Thursday, February 19, 2015

Wiggs (Whygges)

I was stuck at home today waiting for an exterminator to do a termite inspection (no termites, or evidence of-hooray! They eat books, so it is no small worry.) so I passed the time between lessons with a bit of baking. At a recent book sale I bought a copy of Celebration Breads by, Betsy Oppenneer. Wiggs are said to be associated with Lent in Britain, though rich with eggs, butter, and sugar I don't see how they could be viewed as any sort of deprivation. According to Oppenneer, Wiggs were often lightly toasted with cheese and served in a bowl of red wine or ale. I served them slightly warmed without any adornment and they were well received, though in the future I would skip the caraway seed topping as it is a mess. Caraway with sweet spices is an odd combination to modern palates. I have recipes for candied caraway seeds, cakes of caraway and rosewater, and all sorts of things that might set your teeth on edge today. So be warned, if you associate caraway seeds with a rye bread or cooked sauerkraut, you may wish to sit this one out.

I can't offer photographs as a certain someone broke my new camera. I'll get another at the weekend, but for now I'll have to do my best to describe them. Interestingly, the cookbook does not have a photo or illustration. It would be hard selling a cookery book to a publisher today without glossy photographs.

I made a few changes in technique you may find helpful such as rotating the pan halfway through baking, that vary from the original recipe.

You Will Need:

For the Sponge:
1 scant tablespoon granulated yeast
2 tablespoons warm water
1 cup light cream (single) or half and half (double and milk in equal amounts) lukewarm
1 teaspoon sugar
1 cup plain flour

For the Dough
1/2 cup granulated sugar
1/2 cup unsalted butter, melted and cooled
1 large egg, beaten
3 tablespoons finely chopped candied ginger
1 teaspoon caraway seeds
1 teaspoon salt
1/2 teaspoon nutmeg
1/2 teaspoon ground mace
1/4 teaspoon ground cloves
3=4 cups plain flour

For the top:
3 tablespoons caraway seeds (pretty, but far, far too many)

In a large bowl, sprinkle the yeast in  water to soften it. Stir in cream, sugar, and 1 cup flour. Stir until mostly smooth. Cover with cling film and let rest 30 minutes.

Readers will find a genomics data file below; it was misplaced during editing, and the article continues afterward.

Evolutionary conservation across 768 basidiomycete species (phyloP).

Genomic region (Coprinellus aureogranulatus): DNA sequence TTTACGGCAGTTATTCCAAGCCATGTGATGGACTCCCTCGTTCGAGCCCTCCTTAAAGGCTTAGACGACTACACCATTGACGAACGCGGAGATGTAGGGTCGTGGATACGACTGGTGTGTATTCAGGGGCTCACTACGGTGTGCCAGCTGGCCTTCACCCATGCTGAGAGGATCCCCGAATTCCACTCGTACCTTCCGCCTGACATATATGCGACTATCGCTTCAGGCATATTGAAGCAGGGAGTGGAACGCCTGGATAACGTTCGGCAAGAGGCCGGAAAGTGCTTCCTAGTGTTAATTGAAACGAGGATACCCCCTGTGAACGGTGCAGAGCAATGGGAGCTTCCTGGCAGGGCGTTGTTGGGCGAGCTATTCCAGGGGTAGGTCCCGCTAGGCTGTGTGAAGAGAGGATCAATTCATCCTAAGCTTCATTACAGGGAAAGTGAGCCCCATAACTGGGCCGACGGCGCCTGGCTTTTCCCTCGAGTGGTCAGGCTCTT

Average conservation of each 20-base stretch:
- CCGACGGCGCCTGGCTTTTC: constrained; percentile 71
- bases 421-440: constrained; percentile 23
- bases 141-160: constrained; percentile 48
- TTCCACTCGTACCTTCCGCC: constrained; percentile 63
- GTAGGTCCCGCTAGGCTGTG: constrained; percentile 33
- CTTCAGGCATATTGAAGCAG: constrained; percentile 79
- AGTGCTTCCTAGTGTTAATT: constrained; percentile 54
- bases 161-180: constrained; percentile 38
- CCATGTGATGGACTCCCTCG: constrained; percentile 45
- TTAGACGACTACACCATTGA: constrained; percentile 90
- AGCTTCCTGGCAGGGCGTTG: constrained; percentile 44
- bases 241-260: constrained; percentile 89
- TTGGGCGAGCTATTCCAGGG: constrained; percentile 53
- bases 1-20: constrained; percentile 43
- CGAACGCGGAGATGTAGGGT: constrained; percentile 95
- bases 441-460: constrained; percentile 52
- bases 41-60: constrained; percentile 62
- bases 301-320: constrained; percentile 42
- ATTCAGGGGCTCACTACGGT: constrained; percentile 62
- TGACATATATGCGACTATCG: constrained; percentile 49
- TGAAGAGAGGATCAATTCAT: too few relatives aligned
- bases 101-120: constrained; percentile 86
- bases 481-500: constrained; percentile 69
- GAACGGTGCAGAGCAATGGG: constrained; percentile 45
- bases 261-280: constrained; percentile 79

Combine sponge, sugar, butter, egg, ginger, caraway, salt, nutmeg, mace, cloves, and 1 cup of the flour. Beat well 2 minutes (I used a wooden spoon). Slowly add the remaining flour a cup at a time until you have a dough that pulls away from the sides of the bowl. I only needed 3 cups. Knead, adding flour if it is too sticky until dough is smooth and elastic (about ten minutes).

Place dough in an oiled bowl, cover with cling film and let rise until doubled-about an hour. Punch down and divide into three even sections. Roll each into a ball, and then flatten the balls to 1/2 inch thickness. Place on a parchment lined baking sheet (or lightly grease) and sprinkle 1 tablespoon caraway seeds atop each loaf. Press into surface flattening as you go. Cover lightly with a towel and let rest 30 minutes.

Cut each round into eighths-you must cut all the way through. I used a pizza cutter. Do NOT pull them apart as for scones as they will rise together. Cover again and let rise another 20 minutes. Meanwhile, preheat the oven to 400 degrees F.

Bake 10 minutes, then rotate pan and bake another ten or until lightly browned and internal temperature of buns reads 190 degrees F.

Place on a rack to cool, and break into wedges to serve. The recipe suggests the wiggs will keep frozen for 6 months and can be reheated in a 375 degree oven for 10-12 minutes. I have the other two loaves in the freezer, so I will report back when I use them as to how well they hold up.


Mim said...

I have a recipe for Wiggs! I think they may also have been used as funeral cakes, I should dig it out and have a look. Like a lot of things (eg Kentish Huffkins - my favourite name for a dough-product EVER) they're not made much any more.

Goody said...

I'm curious if your recipe calls for quite so many caraway seeds. I have the Elizabeth David bread book, but I haven't checked to see her take on them (I made her Scotch Bun once, and only once as it was a lot of work for a not very impressive bread).

Our funerary food in the American Midwest is raisin pie. Or it was, when people still baked.